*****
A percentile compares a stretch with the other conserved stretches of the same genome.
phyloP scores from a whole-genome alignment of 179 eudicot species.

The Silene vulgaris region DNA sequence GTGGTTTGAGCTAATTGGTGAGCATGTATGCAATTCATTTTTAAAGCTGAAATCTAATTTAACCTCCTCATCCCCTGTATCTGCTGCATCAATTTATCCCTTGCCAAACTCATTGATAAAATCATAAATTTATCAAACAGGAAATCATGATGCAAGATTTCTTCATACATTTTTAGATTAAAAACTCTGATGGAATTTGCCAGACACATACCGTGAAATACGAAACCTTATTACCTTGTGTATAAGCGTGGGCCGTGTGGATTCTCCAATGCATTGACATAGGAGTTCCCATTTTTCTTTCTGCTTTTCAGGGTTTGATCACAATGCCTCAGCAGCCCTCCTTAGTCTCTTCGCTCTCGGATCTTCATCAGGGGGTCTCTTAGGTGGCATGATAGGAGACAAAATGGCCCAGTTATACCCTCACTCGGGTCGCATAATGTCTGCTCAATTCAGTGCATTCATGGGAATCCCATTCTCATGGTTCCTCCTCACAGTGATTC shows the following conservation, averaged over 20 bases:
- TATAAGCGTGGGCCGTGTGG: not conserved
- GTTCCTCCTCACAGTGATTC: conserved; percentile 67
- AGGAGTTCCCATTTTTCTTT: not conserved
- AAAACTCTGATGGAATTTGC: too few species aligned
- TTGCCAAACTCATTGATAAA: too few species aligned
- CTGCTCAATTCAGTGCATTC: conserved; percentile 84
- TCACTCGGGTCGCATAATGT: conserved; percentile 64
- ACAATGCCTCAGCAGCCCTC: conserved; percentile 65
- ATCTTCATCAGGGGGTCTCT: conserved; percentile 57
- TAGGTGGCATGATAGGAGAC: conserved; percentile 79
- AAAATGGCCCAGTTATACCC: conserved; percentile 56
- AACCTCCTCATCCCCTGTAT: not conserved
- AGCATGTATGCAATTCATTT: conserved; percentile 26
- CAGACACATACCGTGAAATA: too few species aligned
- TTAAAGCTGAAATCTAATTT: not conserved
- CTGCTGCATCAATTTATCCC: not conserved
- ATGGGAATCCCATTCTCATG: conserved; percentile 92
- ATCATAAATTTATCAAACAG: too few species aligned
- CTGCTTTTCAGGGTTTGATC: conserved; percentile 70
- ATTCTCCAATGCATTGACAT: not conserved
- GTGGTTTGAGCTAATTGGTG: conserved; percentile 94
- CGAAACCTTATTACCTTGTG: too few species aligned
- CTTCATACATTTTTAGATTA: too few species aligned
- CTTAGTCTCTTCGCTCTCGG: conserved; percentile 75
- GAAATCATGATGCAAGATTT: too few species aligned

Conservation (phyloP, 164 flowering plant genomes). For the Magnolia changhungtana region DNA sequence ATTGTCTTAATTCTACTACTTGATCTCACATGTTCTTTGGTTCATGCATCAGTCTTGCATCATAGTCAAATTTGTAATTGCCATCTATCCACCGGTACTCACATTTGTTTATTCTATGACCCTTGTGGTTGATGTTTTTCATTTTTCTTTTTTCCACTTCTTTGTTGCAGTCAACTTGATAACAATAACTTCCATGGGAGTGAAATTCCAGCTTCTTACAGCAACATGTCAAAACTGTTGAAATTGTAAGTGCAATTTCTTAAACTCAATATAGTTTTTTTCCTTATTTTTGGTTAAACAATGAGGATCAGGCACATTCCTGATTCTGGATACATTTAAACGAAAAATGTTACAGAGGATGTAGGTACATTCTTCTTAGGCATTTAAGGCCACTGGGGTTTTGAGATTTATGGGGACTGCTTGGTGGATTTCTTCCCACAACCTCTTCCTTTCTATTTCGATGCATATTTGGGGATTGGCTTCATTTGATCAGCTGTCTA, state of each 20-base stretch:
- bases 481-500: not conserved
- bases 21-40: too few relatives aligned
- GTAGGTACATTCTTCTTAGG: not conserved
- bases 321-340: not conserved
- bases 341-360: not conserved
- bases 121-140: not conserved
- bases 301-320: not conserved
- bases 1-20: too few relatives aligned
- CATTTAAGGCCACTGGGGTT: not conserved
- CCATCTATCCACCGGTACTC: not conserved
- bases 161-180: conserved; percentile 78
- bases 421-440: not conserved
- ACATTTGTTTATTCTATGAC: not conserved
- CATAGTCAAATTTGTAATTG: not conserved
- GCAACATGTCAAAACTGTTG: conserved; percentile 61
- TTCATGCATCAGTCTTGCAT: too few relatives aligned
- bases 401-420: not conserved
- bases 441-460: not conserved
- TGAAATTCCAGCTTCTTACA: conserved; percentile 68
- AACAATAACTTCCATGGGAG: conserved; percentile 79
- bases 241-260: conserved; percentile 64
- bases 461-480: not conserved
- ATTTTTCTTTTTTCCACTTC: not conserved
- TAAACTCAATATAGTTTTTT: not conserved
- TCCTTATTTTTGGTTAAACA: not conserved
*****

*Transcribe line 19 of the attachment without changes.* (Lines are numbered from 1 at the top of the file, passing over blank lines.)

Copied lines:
- CTGCTGCATCAATTTATCCC: not conserved